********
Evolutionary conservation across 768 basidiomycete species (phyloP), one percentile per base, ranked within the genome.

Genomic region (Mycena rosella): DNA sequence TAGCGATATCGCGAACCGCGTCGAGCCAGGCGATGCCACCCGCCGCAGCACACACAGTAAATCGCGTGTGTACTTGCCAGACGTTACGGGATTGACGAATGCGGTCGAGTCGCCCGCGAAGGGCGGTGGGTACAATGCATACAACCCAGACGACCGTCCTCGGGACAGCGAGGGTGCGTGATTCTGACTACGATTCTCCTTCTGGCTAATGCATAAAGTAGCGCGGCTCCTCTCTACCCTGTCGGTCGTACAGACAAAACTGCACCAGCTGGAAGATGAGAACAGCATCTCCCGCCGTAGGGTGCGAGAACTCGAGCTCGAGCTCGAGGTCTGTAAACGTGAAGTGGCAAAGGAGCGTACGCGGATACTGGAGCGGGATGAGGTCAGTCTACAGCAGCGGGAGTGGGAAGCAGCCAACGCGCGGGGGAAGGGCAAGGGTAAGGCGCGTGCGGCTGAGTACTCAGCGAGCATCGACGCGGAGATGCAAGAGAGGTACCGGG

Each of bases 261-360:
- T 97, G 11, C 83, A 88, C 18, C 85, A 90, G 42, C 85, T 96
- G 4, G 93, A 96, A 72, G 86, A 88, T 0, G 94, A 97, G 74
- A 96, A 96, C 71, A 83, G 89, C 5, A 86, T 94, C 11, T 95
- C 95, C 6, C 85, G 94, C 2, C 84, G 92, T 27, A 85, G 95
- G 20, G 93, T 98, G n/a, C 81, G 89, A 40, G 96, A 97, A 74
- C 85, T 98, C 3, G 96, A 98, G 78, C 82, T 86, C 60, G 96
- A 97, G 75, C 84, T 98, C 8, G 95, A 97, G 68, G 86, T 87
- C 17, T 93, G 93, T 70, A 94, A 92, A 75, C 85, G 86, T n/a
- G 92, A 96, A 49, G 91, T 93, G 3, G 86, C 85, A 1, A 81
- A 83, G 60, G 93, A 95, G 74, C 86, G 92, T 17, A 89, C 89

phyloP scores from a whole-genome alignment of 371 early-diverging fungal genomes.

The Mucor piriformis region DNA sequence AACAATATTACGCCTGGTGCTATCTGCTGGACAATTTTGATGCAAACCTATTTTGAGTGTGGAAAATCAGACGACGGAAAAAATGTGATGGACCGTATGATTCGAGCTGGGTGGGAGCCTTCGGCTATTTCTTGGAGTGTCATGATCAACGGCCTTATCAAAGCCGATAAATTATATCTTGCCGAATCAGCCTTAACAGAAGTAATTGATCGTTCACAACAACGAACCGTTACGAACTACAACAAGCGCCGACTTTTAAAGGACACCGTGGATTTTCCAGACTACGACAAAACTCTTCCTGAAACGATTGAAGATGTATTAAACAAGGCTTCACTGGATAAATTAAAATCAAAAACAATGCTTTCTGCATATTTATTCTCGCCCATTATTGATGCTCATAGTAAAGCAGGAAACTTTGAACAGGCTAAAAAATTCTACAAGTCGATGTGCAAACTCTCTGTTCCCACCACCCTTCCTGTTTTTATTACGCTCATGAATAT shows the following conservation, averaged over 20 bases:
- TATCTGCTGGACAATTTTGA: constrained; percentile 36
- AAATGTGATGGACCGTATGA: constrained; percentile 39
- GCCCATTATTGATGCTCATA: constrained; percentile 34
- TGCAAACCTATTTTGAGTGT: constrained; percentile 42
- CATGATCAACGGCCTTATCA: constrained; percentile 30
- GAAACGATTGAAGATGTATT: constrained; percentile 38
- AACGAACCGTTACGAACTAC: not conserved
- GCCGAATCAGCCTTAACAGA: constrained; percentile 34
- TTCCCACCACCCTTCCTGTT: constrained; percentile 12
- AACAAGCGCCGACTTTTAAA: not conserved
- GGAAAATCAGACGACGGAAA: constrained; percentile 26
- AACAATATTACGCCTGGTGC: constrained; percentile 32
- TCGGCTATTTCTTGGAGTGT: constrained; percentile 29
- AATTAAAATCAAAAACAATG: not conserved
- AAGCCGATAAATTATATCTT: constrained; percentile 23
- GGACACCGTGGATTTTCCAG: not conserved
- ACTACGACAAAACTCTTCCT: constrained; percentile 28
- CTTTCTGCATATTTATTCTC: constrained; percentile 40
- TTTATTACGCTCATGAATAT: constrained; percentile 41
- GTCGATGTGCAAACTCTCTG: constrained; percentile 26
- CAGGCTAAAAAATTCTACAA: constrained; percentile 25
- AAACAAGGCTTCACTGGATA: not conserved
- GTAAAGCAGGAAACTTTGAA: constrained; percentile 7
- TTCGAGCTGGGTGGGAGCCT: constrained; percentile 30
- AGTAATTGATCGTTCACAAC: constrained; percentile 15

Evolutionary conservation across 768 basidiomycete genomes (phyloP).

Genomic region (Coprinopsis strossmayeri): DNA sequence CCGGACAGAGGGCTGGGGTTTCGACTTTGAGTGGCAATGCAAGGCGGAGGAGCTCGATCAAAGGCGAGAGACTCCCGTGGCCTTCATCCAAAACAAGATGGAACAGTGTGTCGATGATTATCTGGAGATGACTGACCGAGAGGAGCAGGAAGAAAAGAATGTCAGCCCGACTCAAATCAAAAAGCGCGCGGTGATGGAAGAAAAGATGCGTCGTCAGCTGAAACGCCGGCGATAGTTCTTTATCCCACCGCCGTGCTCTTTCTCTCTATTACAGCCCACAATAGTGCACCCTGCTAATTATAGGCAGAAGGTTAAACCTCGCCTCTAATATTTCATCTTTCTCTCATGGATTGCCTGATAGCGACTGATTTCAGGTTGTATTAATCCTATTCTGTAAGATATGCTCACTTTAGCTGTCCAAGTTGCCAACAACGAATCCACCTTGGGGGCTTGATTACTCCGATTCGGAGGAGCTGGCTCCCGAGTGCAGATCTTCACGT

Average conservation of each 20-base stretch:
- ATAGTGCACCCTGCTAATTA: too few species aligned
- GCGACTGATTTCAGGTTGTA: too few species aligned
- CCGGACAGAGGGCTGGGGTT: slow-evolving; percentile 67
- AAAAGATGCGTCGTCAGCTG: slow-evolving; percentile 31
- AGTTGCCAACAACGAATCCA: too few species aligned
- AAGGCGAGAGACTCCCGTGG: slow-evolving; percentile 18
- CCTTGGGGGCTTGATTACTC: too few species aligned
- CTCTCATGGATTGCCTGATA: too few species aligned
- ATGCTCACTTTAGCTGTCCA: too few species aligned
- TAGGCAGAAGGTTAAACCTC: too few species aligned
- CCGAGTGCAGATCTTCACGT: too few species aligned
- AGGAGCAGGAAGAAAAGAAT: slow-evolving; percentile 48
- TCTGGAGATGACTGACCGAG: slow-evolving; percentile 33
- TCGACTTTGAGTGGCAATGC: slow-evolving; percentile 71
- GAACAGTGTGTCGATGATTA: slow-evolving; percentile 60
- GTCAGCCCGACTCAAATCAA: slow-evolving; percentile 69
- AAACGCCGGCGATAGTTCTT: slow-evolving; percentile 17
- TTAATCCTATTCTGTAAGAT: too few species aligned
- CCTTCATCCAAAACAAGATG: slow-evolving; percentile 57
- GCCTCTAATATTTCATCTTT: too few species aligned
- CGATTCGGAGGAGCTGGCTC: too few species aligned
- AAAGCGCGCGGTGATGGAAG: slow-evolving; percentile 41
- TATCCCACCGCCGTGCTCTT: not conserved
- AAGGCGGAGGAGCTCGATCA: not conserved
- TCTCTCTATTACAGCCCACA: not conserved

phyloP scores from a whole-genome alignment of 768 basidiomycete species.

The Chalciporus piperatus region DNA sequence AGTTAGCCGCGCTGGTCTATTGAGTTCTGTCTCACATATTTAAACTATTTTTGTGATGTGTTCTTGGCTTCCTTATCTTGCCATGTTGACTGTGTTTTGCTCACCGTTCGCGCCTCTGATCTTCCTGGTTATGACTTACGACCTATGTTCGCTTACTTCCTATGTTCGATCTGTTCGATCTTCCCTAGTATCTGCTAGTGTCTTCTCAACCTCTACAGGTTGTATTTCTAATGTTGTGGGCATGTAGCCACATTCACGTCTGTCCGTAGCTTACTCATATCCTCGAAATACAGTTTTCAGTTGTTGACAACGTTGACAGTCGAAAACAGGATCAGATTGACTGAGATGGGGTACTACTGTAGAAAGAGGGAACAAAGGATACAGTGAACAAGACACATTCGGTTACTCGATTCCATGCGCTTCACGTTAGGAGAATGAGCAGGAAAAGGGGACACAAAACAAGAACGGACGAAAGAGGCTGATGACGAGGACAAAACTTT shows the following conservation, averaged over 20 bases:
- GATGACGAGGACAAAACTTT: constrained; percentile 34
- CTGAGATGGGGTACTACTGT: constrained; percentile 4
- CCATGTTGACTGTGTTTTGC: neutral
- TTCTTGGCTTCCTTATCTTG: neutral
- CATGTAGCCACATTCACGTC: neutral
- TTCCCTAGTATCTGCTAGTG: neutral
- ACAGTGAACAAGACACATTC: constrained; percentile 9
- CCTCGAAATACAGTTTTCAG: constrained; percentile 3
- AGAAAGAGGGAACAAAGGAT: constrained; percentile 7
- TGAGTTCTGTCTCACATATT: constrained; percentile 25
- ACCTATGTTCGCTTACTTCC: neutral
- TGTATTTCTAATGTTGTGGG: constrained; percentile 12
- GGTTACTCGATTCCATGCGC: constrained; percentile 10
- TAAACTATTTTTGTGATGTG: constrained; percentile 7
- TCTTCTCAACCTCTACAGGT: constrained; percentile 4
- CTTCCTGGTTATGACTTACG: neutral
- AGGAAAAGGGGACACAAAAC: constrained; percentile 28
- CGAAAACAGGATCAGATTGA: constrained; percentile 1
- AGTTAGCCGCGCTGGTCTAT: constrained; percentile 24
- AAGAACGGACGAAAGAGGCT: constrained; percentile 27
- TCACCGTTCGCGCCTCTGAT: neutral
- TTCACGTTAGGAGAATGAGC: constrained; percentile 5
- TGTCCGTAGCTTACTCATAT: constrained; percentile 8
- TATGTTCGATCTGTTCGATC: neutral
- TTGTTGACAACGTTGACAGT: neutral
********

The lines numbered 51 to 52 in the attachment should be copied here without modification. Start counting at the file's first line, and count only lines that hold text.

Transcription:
- CTCTCATGGATTGCCTGATA: too few species aligned
- ATGCTCACTTTAGCTGTCCA: too few species aligned